Of course. Of course that is how the first season had to end. I’ve enjoyed the season in and of itself but I’ve also enjoyed how the show has acknowledged that many of the viewers are already familiar with Red Dragon and The Silence of the Lambs. The final scene in which Lecter walks down the corridor of the Baltimore State Hospital for the Criminally Insane is a fantastic nod to the future. Lecter is outside and Will is on the inside, the exact opposite of what we will see when the Tooth Fairy case is recreated. Kudos to Bryan Fuller and his team.
Continue reading “Hannibal Savoureux”
One of the things that can happen on a dramatic series is that the writers will seem to paint themselves into a corner. On the best dramatic series, the writers come up with a dramatically logical way to get out of the corner. We won’t know until the season finale if the Hannibal writers can get out of the corner but “Releves” features that last bit of painting possible. Everything is in place for the last episode.
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The character of Dr. Abel Gideon was introduced in “Entree”, an episode that served as a parallel between Hannibal and the movies based on the characters, mainly Manhunter and The Silence of the Lambs. In “Roti”, Gideon again is a parallel but in this case Gideon’s quest for identity is mirrored by that of Will Graham.
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I’ll start first with the good news that Hannibal was renewed by NBC for a second season. Speculation is that although the show is low-rated, it is also one of the only critical successes from last season on any broadcast network. In addition, Hannibal is an international co-production which means that it is less expensive for NBC to produce. No matter the reason, it is good to know that we will get at least thirteen more episodes.
“Buffet Froid” was the most explicit episode so far about what Dr. Lecter is doing to Will Graham. The case of the week also fit well with the interaction between Lecter and Graham, possibly too well. Graham continues to deteriorate as Lecter looks on (and encourages it). In “Buffet Froid”, Lecter discusses what he is doing with Graham with a former colleague, Dr. Sutcliffe. Lecter states that he will let the fire burn in Graham’s mind until it’s necessary to put it out. Later, he kills his Sutcliffe.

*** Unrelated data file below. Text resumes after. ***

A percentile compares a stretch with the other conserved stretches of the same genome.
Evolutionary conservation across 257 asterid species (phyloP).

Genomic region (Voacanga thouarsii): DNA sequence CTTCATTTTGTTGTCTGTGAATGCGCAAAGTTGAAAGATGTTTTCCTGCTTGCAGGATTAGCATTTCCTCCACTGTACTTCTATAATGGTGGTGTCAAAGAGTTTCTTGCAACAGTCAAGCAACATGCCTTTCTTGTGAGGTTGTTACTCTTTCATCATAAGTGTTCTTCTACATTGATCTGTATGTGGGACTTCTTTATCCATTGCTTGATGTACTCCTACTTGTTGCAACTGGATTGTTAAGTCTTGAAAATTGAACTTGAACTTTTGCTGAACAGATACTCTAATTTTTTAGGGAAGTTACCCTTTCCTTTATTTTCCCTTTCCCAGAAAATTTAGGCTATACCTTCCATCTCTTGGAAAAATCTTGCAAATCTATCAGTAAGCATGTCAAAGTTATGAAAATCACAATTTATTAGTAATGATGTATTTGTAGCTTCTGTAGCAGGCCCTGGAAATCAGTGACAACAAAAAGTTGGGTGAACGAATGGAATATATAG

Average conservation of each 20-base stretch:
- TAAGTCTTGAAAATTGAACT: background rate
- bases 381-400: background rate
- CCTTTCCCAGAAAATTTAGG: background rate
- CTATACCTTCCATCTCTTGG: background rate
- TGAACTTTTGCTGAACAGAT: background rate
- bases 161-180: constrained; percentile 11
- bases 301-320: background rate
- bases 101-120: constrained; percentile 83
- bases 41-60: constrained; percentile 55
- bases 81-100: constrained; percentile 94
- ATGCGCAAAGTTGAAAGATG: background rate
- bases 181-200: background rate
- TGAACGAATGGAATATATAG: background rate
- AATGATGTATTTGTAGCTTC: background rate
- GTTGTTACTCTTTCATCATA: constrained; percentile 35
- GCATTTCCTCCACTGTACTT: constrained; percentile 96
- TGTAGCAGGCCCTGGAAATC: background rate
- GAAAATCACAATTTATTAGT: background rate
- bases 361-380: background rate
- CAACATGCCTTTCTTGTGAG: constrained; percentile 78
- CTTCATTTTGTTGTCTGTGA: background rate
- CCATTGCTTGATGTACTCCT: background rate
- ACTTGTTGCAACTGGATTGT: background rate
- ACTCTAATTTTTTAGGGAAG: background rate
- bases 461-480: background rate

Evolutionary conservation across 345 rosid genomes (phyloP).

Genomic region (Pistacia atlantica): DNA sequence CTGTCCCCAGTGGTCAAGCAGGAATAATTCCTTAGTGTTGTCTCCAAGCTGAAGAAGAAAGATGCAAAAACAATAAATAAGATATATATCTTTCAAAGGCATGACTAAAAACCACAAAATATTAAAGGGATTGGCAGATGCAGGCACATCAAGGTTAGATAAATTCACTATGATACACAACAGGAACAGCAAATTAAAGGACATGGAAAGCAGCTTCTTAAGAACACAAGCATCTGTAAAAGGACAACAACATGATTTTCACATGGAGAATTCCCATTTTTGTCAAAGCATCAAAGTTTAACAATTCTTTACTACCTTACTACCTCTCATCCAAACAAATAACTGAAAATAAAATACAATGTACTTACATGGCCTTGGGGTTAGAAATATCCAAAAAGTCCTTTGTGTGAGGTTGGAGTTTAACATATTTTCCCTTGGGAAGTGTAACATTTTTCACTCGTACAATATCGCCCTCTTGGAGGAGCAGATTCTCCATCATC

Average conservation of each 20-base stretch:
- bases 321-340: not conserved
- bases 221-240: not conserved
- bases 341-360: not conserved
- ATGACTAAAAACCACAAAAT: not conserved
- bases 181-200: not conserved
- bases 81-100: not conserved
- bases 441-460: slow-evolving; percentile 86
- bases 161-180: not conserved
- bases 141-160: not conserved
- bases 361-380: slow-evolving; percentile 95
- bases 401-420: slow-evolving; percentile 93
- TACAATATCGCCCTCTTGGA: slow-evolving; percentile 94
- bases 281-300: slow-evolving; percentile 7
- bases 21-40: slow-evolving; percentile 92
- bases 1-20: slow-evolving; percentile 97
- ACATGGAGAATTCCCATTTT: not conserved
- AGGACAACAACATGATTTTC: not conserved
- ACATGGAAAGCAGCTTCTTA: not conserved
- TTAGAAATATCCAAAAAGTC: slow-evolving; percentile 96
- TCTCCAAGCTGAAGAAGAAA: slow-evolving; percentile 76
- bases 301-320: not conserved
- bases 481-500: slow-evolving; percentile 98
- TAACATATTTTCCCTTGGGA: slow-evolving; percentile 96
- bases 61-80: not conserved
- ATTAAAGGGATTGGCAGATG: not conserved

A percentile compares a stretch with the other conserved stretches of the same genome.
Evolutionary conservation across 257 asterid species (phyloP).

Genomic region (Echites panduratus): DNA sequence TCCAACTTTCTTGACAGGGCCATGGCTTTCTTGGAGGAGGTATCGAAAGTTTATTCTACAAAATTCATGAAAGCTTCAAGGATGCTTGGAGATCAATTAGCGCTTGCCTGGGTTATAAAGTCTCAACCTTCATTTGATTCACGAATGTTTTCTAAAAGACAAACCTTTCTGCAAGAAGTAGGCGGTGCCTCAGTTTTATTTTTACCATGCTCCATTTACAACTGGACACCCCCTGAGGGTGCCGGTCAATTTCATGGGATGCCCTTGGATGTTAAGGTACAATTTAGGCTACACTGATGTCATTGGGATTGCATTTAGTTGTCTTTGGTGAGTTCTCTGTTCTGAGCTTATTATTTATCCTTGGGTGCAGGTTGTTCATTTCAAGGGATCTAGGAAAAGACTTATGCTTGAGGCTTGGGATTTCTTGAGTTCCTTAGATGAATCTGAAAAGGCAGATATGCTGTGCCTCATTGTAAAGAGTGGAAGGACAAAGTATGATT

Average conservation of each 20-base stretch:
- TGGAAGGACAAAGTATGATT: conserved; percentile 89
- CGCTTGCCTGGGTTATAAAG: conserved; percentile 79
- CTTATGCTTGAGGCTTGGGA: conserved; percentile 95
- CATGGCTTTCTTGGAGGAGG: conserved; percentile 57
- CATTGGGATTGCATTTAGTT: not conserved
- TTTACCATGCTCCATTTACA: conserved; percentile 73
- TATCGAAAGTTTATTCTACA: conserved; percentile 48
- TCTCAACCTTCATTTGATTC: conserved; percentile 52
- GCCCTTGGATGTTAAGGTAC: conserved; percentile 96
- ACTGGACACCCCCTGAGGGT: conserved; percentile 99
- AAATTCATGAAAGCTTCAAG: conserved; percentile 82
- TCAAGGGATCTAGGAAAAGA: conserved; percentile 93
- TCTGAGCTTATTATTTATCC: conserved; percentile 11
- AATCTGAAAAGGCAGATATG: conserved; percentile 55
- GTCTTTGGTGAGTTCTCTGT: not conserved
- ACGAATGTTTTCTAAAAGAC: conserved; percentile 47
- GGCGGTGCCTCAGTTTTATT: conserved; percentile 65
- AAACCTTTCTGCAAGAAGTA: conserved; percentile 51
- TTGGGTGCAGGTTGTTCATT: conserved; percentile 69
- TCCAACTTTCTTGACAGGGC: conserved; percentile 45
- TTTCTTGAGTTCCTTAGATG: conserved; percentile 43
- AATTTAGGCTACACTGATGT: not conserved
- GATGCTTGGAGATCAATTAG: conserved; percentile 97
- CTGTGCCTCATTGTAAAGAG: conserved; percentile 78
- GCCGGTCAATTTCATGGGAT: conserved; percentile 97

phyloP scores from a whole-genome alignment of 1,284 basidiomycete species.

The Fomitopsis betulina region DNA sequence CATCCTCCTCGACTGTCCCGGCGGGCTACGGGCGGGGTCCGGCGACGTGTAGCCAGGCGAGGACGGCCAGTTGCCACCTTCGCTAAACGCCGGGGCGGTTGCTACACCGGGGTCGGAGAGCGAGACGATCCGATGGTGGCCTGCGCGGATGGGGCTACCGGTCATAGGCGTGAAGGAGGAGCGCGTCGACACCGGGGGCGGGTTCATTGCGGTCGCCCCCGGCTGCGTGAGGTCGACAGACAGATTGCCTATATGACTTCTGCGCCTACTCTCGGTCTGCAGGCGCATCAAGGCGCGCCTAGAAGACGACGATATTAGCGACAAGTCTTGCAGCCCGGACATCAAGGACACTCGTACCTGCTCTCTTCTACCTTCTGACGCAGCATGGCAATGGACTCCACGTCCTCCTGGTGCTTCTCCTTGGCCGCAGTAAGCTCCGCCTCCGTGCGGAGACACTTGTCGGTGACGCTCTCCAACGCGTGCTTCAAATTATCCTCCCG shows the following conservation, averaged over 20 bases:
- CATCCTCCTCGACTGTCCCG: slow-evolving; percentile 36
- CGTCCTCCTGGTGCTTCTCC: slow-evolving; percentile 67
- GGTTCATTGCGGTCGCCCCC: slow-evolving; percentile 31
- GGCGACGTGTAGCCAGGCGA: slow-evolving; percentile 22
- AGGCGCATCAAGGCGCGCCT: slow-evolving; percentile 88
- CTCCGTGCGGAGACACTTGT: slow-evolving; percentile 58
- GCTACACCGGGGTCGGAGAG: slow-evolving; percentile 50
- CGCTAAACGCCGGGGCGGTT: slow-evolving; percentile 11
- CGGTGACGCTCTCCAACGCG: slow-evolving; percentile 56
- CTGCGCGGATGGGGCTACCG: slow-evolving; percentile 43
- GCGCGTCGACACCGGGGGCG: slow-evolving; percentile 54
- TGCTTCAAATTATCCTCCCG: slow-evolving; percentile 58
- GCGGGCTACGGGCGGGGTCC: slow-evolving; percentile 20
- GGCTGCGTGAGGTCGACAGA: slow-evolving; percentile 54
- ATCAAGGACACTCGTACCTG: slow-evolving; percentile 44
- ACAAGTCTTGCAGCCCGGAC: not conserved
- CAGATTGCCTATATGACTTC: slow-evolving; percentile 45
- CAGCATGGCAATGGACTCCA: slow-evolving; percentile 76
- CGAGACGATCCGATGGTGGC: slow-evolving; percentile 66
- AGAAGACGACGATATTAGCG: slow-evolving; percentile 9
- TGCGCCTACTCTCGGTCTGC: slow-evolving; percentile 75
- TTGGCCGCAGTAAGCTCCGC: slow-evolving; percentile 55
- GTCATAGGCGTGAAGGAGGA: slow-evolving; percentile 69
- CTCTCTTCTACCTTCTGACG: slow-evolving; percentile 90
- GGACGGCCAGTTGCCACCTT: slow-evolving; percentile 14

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One of the most disturbing moments in “Trou Normand” comes when Will Graham smiles. Will smiles several times in the episode and I can’t remember if he smiled in any earlier episodes. Will’s first smile comes when he tells Jack that he wasn’t himself the at the crime scene a day earlier and Jack responds that Will’s not being himself is the point. Watching Will try to be light-hearted about losing his mind is terrible, but very compelling.
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In this week’s episode, Dr.Lecter admits to his therapist what we suspected last week: he wants to be Will Graham’s friend. As Dr. Du Maurier confirms, we all want someone who accepts us for who we are. Lecter has the chance with his patient Franklin’s friend, Tobias, but that friendship would be too dangerous in the short-run, given Tobias saw Lecter killing someone. Maybe Lecter thinks he can gradually get Graham comfortable with his predilections, like a husband getting his wife comfortable with deviant porn.
Continue reading “Hannibal Fromage”
Again this week, Hannibal abandoned (for the most part) the Killer of the Week to focus on one its main characters; in this case Dr. Lecter. There was perfunctory story of someone stealing people’s organs for donation but it wasn’t interesting or complicated. What the case was useful for was to use as contrast to the Chesapeake Ripper’s purpose for organ removal.
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It was probably inevitable that Hannibal features an episode like “Entree”, an episode that overtly capitalizes on the audience’s familiarity with the Hannibal Lecter story, particularly The Silence of the Lambs. An episode like this could come across as desperate or ill-conceived depending on the execution, but “Entree” rewards our familiarity and makes it new enough to be the best episode of the series so far.
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After skipping what was supposed to be episode four and instead supplying webisode highlights from the episode (and later releasing the entire episode), Hannibal returns with “Coquilles”. The case this week is straight forward and it advances our understanding of Will Graham somewhat, but the focus of the episode is on Jack and Bella Crawford and her cancer that she isn’t telling Jack about.
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It is always interesting for a movie or TV series to take well-known characters and put them into new situations. There is an apparently endless appetite for superhero origin myths and prequels can be as common as sequels. On Hannibal, we already know how things turn out for Will Graham and Hannibal Lecter but the story the series is telling is how they got there. If it is done right then it will make us think again about what we already know.
Continue reading “Hannibal Potage”